Risk of accidents: That’s how dangerous texting is while driving – Economy

Young people make less phone calls, preferring to text each other. This has a dangerous side effect: more and more drivers read or write text messages or Whatsapp while driving, drastically increasing their risk of an accident.

Allianz found out. Together with the Society for Innovative Market Research, the Munich insurance company asked 1,202 people about their driving behavior and compared the result with a previous study from 2016. The disturbing result: The number of drivers who engaged in text messaging while driving increased by almost a third between 2016 and 2021 to 24 percent. “Anyone who writes messages while driving has a more than 50 percent higher accident risk,” says Christoph Lauterwasser, head of the Allianz Center for Technology (AZT).

In 2016, using the phone was still the greatest danger. But now more and more cars have hands-free devices – and fewer calls are made. Text messaging, on the other hand, is becoming an ever-increasing risk. There are also devices that are supposed to make driving safer and more comfortable: on-board computers are also a significant source of accidents.

In 2016, only a third of all those surveyed had a vehicle with an on-board computer, by 2021 this figure has risen to almost 50 percent. Half of those surveyed stated that they felt distracted when operating the on-board computer. According to the study, this increases the risk of accidents by 44 percent. If the car radio is operated via the on-board computer, the accident risk increases by as much as 89 percent.

In addition, the digitization of driving has a dangerous side effect. Because many new cars are now automatically changing lanes or braking if a collision is imminent, drivers feel safer when fooling around with their smartphones.

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No understanding of the danger

“Having a smartphone while driving is now part of the norm, but at the same time the possibilities for distraction in today’s vehicles are increasing,” says Allianz board member Lucie Bakker. “The core of the problem is that many drivers are aware of the danger, but do not transfer this insight to their everyday driving.”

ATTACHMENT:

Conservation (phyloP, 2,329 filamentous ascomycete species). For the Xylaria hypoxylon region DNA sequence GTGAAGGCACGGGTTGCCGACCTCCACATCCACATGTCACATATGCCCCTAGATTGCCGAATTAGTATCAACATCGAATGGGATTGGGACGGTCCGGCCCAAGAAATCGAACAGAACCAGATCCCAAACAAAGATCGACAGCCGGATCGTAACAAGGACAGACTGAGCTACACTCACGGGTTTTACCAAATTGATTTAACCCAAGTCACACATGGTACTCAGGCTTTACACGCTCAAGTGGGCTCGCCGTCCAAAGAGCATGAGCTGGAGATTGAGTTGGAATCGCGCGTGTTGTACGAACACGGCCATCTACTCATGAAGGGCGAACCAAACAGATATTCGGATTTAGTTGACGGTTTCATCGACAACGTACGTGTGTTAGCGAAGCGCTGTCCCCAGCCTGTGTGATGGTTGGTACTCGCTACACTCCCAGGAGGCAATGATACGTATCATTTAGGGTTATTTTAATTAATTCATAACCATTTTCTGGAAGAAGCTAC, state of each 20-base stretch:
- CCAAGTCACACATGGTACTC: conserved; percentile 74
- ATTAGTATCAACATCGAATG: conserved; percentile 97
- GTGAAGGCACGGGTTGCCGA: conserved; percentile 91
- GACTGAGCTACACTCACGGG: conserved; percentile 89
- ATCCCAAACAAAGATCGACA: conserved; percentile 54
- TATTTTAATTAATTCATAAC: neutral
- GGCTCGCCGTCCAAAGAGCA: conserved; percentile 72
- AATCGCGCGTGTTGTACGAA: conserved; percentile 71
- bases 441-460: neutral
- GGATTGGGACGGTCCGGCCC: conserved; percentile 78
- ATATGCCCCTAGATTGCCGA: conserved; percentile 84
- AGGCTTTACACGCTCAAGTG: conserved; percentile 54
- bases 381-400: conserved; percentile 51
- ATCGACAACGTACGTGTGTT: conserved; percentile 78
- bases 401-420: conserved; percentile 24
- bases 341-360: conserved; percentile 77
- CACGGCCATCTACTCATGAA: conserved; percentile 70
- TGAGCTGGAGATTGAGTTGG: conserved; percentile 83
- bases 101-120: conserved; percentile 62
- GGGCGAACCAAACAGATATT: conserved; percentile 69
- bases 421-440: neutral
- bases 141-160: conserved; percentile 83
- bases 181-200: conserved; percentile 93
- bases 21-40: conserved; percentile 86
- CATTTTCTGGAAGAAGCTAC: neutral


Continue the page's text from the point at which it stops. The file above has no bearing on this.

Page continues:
Allianz sees it positively that since 2021 distraction as the cause of accidents has been recorded by the police. That’s why there are better numbers for distraction-based accidents. According to the Federal Statistical Office, 8,233 people were injured as a result of distraction in 2021 and 117 died.

This corresponds to five percent of the 2,562 traffic deaths in 2021. The number of such accidents rose again in the first ten months of 2022 by 23.5 percent. However, Allianz assumes that the number of unreported cases is high.

Young people between the ages of 18 and 24 are particularly at risk. 30 percent of them stated that they used the phone in their hands to make calls while driving. In comparison, the proportion of respondents in all age groups is 16 percent. 40 percent of younger people admitted to checking text messages while driving. It is forbidden to pick up the smartphone while driving – regardless of whether you are on the phone or typing a short message. A fine of 100 euros and a point in Flensburg are currently threatened.

A remedy against the use of mobile phones would be digital driver monitoring, for example. There are systems that monitor the driver’s eyes, face or head via infrared scanning and emit a warning tone in the event of deviations. But only 39 percent of respondents want this type of driver control. Higher fines and longer penalties, on the other hand, are more acceptable to those surveyed.

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“There is still a need to convince drivers about driver monitoring,” says Lauterwasser. “It shouldn’t be about paternalism, it’s about support.” His hope: “Even the feedback can contribute to a positive change in behavior.”

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